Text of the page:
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AHF Sues San Francisco Supervisor Scott Wiener and City’s Board of Supervisors over Civil Rights Violations

August 5, 2014

digitaljournal – excerpt

SAN FRANCISCO–(Business Wire)–AIDS Healthcare Foundation (AHF), which has provided needed healthcare, specialty pharmacy, and prevention and testing services to underserved safety-net patients in San Francisco for approximately 12 years—including operating a specialty pharmacy serving HIV/AIDS patients in the Castro as well as a free AIDS treatment clinic since September 2009—has filed a federal lawsuit against the City and County of San Francisco, its Board of Supervisors, and Supervisor Scott Wiener. The legal action, filed Friday, August 1st in United States District Court, Northern District of California (3:14-cv-03499), seeks Injunctive Relief and Damages for Violations of Civil Rights related to official actions Wiener and the Board took against AHF which AHF asserts will impede its ability to relocate its pharmacy and healthcare center within the Castro neighborhood, and in the process, violates AHF’s equal protection, due process and free speech rights…

n its lawsuit, AIDS Healthcare Foundation alleges that by unlawfully discriminating against AHF, Defendants Wiener and the Board of Supervisors have:

  • Deprived AHF of the equal protection of the law in violation of the Fourteenth Amendment to the United States Constitution,
  • Deprived AHF of due process, as the spot-zoning laws enacted have no legitimate public purpose and enactment of the laws are not reasonably related to furthering a legitimate public purpose, and
  • Enacted the spot-zoning laws in retaliation against AHF for its engagement in protected First Amendment activities.

AHF is seeking a declaration of the laws’ invalidity and inapplicability to AHF and its pharmacy project as well as declaratory and injunctive relief, damages and attorney’s fees.

About AIDS Healthcare Foundation

AIDS Healthcare Foundation (AHF), the largest global AIDS organization, currently provides medical care and/or services to more than 320,000 individuals in 33 countries worldwide in the US, Africa, Latin America/Caribbean, the Asia/Pacific Region and Eastern Europe. To learn more about AHF, please visit our website:, find us on Facebook: and follow us on Twitter: @aidshealthcare(more)

A bit of history is in order here. The citizens of San Francisco voted under Prop M to restrict tall buildings over a certain height. That sparked a revolt by developers who claim they cannot afford to build anything within the constraints of those limits. State and local politicians came to their rescue by creating special district with exceptional powers to ignore any zoning ordinance. Once a projects is designated a special district, the developers can ignore the rules. If special district status is a stretch, any project can apply for exemptions or conditional use permits. It is all in the zoning laws that are under the purview of the Supervisors. This suit stems from that authority, as the Supervisors have the final say in all these matters.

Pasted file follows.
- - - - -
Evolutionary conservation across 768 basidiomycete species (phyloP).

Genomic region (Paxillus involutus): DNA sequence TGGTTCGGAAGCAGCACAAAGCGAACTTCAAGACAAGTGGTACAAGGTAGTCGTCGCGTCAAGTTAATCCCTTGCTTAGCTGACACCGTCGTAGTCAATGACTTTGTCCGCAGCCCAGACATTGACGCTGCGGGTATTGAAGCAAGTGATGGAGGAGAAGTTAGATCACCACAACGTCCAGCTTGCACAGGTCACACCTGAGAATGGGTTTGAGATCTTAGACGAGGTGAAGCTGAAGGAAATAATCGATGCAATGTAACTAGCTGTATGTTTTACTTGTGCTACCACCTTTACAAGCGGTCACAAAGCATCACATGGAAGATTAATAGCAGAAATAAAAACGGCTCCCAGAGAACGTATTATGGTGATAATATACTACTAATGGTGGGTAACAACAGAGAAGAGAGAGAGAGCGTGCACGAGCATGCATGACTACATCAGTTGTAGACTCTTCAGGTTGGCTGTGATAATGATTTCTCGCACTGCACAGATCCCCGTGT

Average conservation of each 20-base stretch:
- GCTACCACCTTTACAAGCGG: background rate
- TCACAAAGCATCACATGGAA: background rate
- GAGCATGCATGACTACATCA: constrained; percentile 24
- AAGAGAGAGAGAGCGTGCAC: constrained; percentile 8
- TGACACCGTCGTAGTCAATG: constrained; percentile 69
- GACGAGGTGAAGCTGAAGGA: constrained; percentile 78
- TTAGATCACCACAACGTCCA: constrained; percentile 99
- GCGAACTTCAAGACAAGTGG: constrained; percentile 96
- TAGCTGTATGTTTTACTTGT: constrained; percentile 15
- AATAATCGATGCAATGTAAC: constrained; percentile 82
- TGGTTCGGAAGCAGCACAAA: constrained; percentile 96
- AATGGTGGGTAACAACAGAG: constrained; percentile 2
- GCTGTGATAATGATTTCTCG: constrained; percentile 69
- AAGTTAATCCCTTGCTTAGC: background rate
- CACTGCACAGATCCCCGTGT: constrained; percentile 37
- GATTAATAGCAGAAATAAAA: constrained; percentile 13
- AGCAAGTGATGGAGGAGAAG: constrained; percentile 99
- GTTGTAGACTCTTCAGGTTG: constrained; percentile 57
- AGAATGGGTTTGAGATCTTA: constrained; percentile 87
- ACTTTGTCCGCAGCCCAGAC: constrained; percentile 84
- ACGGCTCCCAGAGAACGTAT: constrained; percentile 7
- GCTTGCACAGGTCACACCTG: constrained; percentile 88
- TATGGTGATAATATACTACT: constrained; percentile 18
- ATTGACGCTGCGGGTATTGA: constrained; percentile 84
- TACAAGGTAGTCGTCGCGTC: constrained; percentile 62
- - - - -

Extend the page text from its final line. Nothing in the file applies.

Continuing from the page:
Displacement and gentrification of San Francisco neighborhoods is a major problem in SF that has sparked a huge controversy as the city is being inundated by developers in hot pursuit of new ground. The problem is the ground is already occupied by residents and merchants, who must leave to allow for more construction of dense housing for all the hungry young males intent on securing a high paying tech job in Silicon Valley, who are willing to pay more than the natives living under rent control. How best to accomplish this? Condemn properties that don’t meet Plan Bay Area dense housing requirements.

The real insult is coming from some environmental groups who signed with developers in a rush to build new dense housing and erase cars from the landscape. Scientists, environmentalists, economists, politicians, and the public are split in their opinions on the efficacy of the claims, that building dense housing will deduce greeenhouse gasses. Many claim California communities have already met some of the criteria with the introduction of cleaner, more efficient vehicles. Cities and counties all over the country are opting out of the public transit funds being dangled as an incentive to build dense housing. The fight has resulted in a spate of legal battles and a number of ballot initiatives designed to put the votes in the drivers’ seat as many demand a change in direction and a seat at the table. In San Francisco voters will decide on three ballot initiatives  that could change the course of how the city implements Transit First policies.  Prop L will determine the how many voters support SFMTA current transit priorities that many blame for the parking and traffic problems plaguing the city. Props A and B, will to determine whether the public is willing to finance more SFMTA projects.

This will be an interesting case to watch to see where the supervisors, particularly the ones vying for state office, line up on the issue. Will San Francisco city authorities mount a vigorous legal battle against the Aids Healthcare Foundation?
Comments at the source are most helpful.

Aids nonprofit files federal suit after city halts relocation An AIDS prevention nonprofit has sued The City in federal court for allegedly violating its civil rights, after it was barred from relocating one of its pharmacies because of San Francisco’s chain store regulations.



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